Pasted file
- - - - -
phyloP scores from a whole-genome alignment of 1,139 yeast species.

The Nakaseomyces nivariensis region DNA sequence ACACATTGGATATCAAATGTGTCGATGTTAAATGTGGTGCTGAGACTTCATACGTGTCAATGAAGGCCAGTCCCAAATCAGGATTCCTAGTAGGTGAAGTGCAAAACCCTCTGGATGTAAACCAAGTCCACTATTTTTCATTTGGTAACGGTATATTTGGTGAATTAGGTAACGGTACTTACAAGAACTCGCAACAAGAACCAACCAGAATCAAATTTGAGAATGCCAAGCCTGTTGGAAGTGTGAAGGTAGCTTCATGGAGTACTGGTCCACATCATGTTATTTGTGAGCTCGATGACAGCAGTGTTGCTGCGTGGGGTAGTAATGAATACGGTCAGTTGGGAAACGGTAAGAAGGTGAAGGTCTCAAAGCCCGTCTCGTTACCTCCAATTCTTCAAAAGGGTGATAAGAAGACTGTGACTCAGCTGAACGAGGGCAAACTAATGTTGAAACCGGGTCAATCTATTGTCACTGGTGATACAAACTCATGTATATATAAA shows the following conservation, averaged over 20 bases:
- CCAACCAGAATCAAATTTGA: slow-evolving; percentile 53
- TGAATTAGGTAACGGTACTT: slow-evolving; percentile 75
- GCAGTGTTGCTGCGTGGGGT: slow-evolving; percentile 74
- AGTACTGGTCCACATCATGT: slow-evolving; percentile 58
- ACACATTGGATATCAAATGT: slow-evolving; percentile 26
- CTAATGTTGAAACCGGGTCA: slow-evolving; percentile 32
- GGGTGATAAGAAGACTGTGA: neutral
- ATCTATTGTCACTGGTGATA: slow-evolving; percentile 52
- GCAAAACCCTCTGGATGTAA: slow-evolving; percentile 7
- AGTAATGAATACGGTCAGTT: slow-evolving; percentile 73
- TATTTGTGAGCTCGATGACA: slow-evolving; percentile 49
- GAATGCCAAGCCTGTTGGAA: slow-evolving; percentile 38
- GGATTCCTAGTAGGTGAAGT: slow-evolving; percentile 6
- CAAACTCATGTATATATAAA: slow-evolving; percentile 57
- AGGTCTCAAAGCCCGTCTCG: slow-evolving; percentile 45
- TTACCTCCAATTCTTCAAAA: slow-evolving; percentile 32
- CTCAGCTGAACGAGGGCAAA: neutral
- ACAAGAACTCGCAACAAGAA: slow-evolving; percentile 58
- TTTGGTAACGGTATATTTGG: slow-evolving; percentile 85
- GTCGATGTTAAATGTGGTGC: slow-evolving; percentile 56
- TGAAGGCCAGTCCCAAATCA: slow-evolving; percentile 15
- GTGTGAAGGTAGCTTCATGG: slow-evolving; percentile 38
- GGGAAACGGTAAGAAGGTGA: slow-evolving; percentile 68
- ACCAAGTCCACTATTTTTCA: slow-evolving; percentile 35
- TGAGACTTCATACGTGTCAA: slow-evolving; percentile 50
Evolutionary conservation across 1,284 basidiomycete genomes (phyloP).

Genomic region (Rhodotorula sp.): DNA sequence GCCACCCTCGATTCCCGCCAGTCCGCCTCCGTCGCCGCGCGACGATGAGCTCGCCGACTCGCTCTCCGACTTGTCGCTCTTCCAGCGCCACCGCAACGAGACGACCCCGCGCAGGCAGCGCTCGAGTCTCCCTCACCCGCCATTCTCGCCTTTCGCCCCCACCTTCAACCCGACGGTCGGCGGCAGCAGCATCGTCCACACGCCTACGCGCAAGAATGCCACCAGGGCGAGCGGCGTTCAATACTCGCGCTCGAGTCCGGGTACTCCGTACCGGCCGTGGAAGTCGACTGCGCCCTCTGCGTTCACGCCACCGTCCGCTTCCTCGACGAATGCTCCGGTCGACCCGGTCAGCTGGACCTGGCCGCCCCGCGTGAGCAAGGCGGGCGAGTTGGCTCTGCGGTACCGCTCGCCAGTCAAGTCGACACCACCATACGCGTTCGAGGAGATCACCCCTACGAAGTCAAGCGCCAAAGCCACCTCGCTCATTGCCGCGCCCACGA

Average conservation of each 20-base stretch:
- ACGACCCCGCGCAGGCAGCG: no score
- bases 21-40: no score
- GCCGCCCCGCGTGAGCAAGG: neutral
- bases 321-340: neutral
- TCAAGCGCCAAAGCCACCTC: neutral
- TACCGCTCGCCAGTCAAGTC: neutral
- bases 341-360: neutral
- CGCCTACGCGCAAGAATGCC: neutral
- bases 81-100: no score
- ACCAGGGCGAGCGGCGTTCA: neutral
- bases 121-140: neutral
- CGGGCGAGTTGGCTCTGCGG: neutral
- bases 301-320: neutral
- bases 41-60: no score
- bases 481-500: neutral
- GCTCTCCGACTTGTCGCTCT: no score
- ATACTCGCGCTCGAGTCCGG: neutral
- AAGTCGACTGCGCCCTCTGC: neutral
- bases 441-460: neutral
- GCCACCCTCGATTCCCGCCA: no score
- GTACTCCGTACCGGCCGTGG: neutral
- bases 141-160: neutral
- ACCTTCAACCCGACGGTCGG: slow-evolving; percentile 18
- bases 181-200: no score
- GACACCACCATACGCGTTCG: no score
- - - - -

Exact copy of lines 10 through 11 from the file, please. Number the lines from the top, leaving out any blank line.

- ATCTATTGTCACTGGTGATA: slow-evolving; percentile 52
- GCAAAACCCTCTGGATGTAA: slow-evolving; percentile 7